Adding to the problem are the state's overly restrictive rules on urban redevelopment. In most states, Minneapolis could finance new streetscapes, lighting, landscaping and other enhancements near the stadium by borrowing against the expected higher property tax revenues that those enhancements produce. Minnesota law discourages the practice. Moreover, its tax laws may have the perverse effect of making surface parking lots near the stadium more attractive as surface lots than as new homes and offices. If so, legislative attention might be needed for a first-rate project to emerge.
Despite those barriers, the team, the stadium authority and the architects are getting plenty of advice on how to proceed. Aside from ideas gathered from citizens around the state, a talented 25-member implementation committee issued last month an impressive set of guidelines.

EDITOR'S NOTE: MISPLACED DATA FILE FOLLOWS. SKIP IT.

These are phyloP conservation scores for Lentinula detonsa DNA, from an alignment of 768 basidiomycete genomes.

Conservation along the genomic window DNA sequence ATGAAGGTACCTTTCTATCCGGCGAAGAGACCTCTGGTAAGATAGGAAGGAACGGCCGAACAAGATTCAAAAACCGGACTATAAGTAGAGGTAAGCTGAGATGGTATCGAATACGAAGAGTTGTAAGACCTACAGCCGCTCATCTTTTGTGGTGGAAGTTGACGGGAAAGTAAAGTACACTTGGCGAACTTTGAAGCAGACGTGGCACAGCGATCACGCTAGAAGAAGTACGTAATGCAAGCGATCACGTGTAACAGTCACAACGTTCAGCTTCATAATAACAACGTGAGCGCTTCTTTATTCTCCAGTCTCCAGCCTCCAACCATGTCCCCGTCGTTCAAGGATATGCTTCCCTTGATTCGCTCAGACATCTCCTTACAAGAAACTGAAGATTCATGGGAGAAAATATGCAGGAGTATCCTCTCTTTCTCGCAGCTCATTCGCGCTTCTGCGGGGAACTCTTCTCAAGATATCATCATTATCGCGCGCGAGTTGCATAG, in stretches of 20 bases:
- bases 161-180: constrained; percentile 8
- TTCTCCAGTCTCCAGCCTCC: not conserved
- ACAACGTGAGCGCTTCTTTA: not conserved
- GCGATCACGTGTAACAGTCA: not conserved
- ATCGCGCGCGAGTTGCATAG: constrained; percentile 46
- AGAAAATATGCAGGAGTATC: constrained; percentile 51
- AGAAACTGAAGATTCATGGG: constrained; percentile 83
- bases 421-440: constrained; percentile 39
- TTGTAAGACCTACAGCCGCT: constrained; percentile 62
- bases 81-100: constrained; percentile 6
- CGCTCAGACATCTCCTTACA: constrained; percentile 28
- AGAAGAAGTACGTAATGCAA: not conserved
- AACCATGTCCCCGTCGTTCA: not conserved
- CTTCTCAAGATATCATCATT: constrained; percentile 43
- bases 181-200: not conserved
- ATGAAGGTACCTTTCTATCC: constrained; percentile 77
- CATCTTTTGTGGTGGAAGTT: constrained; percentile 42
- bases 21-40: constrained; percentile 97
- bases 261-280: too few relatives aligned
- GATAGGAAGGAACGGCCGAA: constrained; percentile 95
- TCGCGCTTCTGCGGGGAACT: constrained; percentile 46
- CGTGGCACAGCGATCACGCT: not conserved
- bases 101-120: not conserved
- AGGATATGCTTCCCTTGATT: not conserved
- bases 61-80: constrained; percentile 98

"We're determined not to repeat the Metrodome's mistake of creating a district that's a 'no man's land' except on game day," said the committee's cochair, Thomas Fisher, dean of the College of Design at the University of Minnesota.
On the committee's wish list: a bold, transparent building with a "retractable feature" and plenty of windows; entrances that match the current grid of streets; primary orientation toward a plaza and the downtown skyline; a design that attracts a dense, mixed-use development on adjoining blocks; a use of sustainable building materials, and an emphasis on public transit.
"If we do this right, people will want to live and work in this area," Fisher said. "My personal view is that this should be a dense urban district with development right up to the light-rail station across from the new stadium."
Fisher and his cochair David Wilson, managing director of Accenture's Minneapolis office, are on the right track. The key word for a successful stadium is livability. Yes, the building must be functional, perhaps even beautiful. But above all it should express itself on a human scale at street level. It should become a creature of its new surroundings.